Whose perspective counts? A critical look at definitions of terms used for natural and near-natural forests

Sini Savilaakso, Nik Lausberg, Patrick O. Waeber, Oona Hillgén, Anna Isotalo, Fritz Kleinschroth, Ida N.S. Djenontin, Nastasia Boul Lefeuvre, Claude A. Garcia

Research output: Contribution to journalReview articlepeer-review


The way forests are defined, using terms such as ancient, old-growth, primary, sacred, or intact forest landscapes, has far-reaching impacts on how, why, and where forests are conserved and managed. Definitions of terms such as “old-growth forests” have been discussed individually but not collectively assessed. Here, we review the definitions and uses of terms associated with natural and near-natural forests using systematic mapping methods and critical analysis. Our findings reveal a variety of definitions for different terms, although a few frequently cited ones prevail. Our results also highlight the dominance of Western institutions and scientific knowledge in shaping global discourses on forest conservation, often at the expense of Indigenous and local perspectives. Despite the increasing recognition of the value-based benefits that forests provide, definitions that explicitly incorporate values are scarce. This omission of the voices of forest-proximate communities and a lack of consideration for their local values and needs result in recognition, contextual, and procedural inequities when employing mainstream terms to define natural and near-natural forests.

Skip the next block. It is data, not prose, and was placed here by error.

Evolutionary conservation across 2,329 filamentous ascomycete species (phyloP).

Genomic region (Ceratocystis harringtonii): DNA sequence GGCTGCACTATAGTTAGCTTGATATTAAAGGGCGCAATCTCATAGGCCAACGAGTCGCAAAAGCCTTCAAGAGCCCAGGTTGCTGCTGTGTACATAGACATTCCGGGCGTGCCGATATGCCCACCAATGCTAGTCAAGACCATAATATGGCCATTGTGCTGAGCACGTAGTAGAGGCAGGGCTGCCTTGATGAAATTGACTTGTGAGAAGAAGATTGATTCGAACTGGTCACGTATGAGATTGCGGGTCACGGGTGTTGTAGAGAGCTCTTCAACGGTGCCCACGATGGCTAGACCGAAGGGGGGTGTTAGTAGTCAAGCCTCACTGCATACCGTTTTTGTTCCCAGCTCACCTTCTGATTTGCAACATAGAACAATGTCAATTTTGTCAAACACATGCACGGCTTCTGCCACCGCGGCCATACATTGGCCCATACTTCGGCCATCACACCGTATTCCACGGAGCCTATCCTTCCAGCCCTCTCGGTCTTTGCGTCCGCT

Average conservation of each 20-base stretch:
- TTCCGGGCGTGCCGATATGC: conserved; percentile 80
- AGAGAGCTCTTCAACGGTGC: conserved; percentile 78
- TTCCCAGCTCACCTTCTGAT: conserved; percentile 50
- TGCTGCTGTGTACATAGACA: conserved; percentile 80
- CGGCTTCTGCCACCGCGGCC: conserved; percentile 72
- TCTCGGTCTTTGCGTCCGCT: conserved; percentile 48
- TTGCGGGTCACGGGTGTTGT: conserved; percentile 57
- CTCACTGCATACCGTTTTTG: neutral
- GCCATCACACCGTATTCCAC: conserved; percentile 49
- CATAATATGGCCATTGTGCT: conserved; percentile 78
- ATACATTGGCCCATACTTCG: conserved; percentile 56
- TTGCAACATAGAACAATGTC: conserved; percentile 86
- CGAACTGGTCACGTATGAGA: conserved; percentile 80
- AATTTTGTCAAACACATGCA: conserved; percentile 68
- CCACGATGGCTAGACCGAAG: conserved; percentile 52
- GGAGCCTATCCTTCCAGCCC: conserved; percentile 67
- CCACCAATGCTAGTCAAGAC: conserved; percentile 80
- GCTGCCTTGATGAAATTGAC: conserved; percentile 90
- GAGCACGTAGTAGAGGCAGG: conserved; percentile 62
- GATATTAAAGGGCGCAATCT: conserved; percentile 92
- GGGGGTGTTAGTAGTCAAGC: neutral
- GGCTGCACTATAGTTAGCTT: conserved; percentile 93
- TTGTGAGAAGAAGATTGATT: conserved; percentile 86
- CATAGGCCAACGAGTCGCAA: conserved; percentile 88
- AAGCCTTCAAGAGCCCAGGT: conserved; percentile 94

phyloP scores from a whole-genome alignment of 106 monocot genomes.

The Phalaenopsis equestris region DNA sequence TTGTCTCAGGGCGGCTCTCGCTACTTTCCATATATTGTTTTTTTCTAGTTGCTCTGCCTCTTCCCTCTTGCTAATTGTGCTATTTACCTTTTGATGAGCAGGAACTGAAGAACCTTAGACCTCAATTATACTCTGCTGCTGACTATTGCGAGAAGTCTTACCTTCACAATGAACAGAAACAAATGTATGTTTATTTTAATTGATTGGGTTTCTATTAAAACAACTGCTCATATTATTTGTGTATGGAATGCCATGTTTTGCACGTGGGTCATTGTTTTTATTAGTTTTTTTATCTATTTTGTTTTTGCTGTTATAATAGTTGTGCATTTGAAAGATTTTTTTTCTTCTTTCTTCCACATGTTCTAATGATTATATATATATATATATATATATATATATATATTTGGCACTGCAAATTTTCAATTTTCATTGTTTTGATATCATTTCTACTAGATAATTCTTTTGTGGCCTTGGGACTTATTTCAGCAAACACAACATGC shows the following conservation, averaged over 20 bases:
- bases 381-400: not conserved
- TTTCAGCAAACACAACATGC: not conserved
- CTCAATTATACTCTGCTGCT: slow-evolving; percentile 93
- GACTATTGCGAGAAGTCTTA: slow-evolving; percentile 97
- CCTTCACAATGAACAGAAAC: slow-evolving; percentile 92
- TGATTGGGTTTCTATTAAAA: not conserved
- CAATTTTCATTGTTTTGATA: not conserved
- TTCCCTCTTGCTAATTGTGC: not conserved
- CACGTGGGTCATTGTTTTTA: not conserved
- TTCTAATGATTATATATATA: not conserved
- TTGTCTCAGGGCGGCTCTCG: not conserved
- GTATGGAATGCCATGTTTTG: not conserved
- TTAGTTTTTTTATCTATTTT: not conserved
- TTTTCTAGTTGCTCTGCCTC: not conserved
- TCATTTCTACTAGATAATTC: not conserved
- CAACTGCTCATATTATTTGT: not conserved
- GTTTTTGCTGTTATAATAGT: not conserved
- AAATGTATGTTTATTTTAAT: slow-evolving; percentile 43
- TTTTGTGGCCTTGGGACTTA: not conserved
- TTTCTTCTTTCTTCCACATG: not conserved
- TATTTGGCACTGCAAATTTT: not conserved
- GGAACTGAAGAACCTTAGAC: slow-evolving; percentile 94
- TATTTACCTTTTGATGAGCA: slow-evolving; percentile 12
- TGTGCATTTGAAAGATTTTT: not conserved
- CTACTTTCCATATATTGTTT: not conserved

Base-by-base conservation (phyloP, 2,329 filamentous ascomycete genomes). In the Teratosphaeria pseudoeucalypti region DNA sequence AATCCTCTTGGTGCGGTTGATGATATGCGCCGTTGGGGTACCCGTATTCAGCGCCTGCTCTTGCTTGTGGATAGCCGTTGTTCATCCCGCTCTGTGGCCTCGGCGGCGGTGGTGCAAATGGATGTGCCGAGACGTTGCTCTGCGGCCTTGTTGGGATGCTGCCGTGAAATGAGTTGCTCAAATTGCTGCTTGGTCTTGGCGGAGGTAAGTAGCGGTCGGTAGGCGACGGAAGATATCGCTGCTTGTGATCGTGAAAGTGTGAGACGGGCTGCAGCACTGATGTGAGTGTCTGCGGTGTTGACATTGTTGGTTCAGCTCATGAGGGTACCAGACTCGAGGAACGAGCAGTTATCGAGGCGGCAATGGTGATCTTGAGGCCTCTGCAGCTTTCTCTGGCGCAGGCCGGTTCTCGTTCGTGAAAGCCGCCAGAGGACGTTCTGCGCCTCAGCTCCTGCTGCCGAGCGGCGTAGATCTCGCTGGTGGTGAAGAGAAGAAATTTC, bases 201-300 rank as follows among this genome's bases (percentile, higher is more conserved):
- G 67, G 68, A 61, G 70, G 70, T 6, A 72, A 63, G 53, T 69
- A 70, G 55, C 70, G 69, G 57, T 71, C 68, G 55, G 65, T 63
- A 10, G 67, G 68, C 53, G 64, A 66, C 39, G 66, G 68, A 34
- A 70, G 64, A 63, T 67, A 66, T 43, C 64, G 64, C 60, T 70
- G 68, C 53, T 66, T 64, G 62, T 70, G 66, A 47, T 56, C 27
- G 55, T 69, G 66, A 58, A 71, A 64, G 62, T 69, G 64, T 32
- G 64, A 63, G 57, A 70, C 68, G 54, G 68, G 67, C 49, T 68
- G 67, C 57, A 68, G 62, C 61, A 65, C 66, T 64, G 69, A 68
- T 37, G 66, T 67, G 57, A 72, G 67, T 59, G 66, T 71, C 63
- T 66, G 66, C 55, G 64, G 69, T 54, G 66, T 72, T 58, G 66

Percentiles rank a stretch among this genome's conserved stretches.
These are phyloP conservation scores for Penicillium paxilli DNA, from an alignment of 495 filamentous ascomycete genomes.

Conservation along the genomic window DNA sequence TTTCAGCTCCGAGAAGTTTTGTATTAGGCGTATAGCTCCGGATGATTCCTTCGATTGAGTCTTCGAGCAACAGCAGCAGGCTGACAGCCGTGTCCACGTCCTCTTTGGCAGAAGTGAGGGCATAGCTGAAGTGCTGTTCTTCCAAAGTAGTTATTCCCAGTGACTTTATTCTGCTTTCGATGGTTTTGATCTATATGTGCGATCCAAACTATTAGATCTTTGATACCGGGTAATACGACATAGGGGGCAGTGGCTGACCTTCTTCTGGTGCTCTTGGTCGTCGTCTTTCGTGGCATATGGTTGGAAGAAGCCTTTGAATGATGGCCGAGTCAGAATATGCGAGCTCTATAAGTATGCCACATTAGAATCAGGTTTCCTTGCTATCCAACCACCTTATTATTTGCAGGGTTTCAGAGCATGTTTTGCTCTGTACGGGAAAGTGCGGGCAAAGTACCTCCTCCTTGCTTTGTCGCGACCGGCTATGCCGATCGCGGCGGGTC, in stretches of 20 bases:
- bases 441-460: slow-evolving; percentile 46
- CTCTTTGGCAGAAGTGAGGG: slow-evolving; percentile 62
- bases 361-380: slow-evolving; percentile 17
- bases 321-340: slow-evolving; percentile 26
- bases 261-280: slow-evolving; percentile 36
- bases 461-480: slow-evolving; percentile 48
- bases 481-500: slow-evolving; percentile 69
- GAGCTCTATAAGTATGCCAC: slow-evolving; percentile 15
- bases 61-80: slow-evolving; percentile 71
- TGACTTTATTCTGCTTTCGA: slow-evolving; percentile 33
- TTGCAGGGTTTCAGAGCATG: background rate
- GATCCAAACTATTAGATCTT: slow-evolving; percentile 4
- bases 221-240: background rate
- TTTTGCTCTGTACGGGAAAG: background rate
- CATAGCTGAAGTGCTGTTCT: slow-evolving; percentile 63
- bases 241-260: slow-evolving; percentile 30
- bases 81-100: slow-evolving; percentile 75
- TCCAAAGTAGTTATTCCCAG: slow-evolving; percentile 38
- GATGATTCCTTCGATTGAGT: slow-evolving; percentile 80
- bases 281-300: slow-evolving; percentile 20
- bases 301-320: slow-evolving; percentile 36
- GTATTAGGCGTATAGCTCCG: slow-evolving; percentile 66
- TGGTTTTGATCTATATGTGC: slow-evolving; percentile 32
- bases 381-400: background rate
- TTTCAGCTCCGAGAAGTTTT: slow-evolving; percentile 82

Original languageEnglish (US)
Pages (from-to)1477-1493
Number of pages17
JournalOne Earth
Issue number11
StatePublished - Nov 17 2023

All Science Journal Classification (ASJC) codes

  • General Environmental Science
  • Earth and Planetary Sciences (miscellaneous)

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